“Where is my shoe?” asked the Prince, anxiously.

The old woman stopped sweeping and looked at him in a
stupid way, for she was not very intelligent.

“Do you mean the one odd shoe that was lying on the
floor when I came in?” she finally asked.

“Yes — yes!” answered the boy. “Where is it? Tell me
where it is!”

“Why, I threw it on the dust-heap, outside the back
gate,” said she, “for, it being but a single shoe, with
no mate, it can be of no use to anyone.”

“Show us the way to the dust-heap — at once!”
commanded the boy, sternly, for he was greatly
frightened by this new misfortune which threatened him.

The old woman hobbled away and they followed her,
constantly urging her to hasten; but when they reached
the dust-heap no shoe was to be seen.

“This is terrible!” wailed the young Prince, ready to
weep at his loss. “We are now absolutely ruined, and at
the mercy of our enemies. Nor shall I be able to
liberate my dear father and mother.”

“Well,” replied Rinkitink, leaning against an old
barrel and looking quite solemn, “the thing is
certainly unlucky, any way we look at it. I suppose
someone has passed along here and, seeing the shoe upon
the dust-heap, has carried it away. But no one could
know the magic power the shoe contains and so will not
use it against us. I believe, Inga, we must now depend
upon our wits to get us out of the scrape we are in.

With saddened hearts they returned to the palace, and
entering a small room where no one could observe them
or overhear them, the boy took the White Pearl from its
silken bag and held it to his ear, asking:

“What shall I do now?”

“Tell no one of your loss,” answered the Voice of the
Pearl. “If your enemies do not know that you are
powerless, they will fear you as much as ever. Keep
your secret, be patient, and fear not!”

Inga heeded this advice and also warned Rinkitink to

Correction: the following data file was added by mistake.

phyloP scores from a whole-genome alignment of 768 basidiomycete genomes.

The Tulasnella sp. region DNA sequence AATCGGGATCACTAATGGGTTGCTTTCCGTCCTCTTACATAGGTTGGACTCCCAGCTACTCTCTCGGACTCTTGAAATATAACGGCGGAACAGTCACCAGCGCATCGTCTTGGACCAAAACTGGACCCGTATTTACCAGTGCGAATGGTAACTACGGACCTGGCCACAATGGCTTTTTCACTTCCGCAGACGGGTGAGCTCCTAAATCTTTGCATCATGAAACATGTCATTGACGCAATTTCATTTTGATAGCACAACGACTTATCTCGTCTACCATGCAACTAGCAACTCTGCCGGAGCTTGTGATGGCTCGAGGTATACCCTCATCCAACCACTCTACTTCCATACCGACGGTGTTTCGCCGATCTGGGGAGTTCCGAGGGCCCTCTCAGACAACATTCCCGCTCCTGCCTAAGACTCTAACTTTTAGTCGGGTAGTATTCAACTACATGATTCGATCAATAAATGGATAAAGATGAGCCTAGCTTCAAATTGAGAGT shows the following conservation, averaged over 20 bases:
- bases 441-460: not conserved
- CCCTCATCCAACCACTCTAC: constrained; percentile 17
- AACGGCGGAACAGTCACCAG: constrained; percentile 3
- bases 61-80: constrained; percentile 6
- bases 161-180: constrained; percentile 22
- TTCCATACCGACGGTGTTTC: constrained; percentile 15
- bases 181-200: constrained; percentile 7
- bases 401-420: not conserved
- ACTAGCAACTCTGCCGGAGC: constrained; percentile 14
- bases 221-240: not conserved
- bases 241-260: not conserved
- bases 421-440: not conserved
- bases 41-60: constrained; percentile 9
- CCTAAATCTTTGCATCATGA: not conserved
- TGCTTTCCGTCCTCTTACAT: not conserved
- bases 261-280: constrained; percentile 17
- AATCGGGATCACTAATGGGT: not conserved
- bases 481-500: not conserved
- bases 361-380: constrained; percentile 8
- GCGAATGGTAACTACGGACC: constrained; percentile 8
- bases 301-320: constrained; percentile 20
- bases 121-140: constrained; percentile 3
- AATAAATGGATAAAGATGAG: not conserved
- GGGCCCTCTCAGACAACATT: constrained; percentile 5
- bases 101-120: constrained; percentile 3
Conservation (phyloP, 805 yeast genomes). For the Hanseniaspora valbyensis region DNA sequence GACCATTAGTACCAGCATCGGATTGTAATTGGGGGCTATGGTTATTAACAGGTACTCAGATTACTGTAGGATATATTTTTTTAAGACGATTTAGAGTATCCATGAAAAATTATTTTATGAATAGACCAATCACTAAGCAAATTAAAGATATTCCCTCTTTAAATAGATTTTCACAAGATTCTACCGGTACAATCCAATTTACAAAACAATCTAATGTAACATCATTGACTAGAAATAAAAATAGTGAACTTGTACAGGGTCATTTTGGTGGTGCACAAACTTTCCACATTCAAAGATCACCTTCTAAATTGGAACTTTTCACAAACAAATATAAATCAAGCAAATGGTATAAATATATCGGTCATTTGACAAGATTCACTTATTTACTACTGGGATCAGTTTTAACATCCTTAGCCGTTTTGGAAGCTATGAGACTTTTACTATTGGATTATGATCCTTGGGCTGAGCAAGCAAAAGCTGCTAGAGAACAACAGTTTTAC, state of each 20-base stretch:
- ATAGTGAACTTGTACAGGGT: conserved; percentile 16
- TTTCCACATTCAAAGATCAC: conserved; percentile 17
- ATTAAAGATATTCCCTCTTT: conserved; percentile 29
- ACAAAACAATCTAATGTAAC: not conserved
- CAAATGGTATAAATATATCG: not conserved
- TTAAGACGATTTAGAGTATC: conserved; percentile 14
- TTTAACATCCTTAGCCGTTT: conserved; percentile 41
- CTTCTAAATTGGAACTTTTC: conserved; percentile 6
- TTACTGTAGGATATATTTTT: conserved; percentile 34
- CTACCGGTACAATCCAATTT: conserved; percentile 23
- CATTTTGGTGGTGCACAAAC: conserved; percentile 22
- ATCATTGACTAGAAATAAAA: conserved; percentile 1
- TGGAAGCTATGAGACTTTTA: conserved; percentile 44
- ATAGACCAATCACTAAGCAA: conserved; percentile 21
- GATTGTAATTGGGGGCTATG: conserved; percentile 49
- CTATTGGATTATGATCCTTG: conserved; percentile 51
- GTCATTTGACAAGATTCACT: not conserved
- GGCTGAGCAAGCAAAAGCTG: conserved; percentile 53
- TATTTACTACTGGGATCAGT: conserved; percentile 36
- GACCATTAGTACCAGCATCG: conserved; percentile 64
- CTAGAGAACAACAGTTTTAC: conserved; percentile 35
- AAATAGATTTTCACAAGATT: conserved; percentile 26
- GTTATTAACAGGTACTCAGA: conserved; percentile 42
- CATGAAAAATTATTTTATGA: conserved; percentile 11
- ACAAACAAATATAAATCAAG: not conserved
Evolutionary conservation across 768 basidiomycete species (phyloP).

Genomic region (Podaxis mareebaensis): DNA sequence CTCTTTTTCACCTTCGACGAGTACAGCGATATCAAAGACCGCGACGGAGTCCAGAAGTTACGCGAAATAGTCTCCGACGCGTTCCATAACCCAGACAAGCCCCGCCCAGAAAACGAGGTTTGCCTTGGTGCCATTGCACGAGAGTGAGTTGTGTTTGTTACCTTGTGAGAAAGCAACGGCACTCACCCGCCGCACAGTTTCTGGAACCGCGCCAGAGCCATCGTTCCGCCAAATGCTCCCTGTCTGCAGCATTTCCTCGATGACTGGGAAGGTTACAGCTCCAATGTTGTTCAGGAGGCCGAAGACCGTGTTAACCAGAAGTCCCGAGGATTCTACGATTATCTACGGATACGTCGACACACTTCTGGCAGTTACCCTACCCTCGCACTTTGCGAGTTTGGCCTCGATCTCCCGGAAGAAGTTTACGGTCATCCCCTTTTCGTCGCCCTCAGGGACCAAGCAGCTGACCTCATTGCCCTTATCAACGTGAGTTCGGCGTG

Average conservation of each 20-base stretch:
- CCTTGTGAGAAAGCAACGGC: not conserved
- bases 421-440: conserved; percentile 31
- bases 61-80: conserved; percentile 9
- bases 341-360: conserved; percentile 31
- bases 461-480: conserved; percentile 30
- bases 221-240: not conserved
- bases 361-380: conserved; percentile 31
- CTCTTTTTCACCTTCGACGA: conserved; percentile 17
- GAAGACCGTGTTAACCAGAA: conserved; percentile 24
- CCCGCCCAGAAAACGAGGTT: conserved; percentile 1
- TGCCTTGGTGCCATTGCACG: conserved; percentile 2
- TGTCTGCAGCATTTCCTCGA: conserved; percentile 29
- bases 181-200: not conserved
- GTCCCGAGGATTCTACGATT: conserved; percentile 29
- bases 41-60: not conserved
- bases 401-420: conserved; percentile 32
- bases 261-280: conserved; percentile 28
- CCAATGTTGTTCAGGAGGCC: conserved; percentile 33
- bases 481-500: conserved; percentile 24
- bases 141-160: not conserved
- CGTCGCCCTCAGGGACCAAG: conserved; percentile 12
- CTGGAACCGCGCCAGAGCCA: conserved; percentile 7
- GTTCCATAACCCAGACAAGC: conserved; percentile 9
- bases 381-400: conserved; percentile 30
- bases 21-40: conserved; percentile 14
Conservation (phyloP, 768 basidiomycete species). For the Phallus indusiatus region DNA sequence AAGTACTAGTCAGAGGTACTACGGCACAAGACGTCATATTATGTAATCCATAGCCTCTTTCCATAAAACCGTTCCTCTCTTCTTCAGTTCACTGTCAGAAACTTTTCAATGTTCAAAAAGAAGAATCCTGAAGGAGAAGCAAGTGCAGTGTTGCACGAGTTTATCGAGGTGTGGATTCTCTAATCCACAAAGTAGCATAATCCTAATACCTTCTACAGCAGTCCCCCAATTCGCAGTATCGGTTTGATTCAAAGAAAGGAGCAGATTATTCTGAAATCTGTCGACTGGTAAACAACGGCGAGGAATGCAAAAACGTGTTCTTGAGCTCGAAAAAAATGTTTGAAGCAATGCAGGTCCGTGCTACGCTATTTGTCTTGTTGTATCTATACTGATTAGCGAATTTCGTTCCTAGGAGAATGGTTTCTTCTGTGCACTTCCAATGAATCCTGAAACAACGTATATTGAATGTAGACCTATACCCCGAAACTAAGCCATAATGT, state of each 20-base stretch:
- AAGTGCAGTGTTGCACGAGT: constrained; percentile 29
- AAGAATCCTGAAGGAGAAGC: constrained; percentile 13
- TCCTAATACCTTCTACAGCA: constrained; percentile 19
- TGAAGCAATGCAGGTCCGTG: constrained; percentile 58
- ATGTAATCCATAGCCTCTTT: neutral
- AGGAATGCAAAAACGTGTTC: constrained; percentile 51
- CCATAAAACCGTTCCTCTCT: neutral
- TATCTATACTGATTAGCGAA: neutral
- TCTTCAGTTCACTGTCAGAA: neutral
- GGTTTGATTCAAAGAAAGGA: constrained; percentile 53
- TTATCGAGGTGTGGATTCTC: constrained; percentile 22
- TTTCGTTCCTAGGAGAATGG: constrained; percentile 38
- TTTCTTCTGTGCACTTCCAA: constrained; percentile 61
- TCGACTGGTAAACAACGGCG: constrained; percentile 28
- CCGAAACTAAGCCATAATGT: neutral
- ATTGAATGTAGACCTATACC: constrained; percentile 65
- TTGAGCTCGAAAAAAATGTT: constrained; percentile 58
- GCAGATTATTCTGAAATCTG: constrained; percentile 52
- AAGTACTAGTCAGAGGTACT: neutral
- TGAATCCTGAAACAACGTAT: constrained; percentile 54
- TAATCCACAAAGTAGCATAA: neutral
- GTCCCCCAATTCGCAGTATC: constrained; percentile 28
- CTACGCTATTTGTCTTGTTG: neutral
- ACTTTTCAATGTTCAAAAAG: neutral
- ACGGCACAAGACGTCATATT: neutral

say nothing to anyone of the loss of the shoes and the
powers they contained. He sent for the shoemaker of
King Gos, who soon brought him a new pair of red
leather shoes that fitted him quite well. When these
had been put upon his feet, the Prince, accompanied by
the King, started to walk through the city.

Wherever they went the people bowed low to the
conqueror, although a few, remembering Inga’s terrible
strength, ran away in fear and trembling. They had been
used to severe masters and did not yet know how they
would be treated by King Gos’s successor. There being
no occasion for the boy to exercise the powers he had
displayed the previous day, his present helplessness
was not suspected by any of the citizens of Regos, who
still considered him a wonderful magician.

Inga did not dare to fight his way to the mines, at
present, nor could he try to conquer the Island of
Coregos, where his mother was enslaved; so he set about
the regulation of the City of Regos, and having
established himself with great state in the royal
palace he began to govern the people by kindness,
having consideration for the most humble.

The King of Regos and his followers sent spies across
to the island they had abandoned in their flight, and
these spies returned with the news that the terrible
boy conqueror was still occupying the city. Therefore
none of them ventured to go back to Regos but continued
to live upon the neighboring island of Coregos, where
they passed the days in fear and trembling and sought
to plot and plan ways how they might overcome the
Prince of Pingaree and the fat King of Gilgad.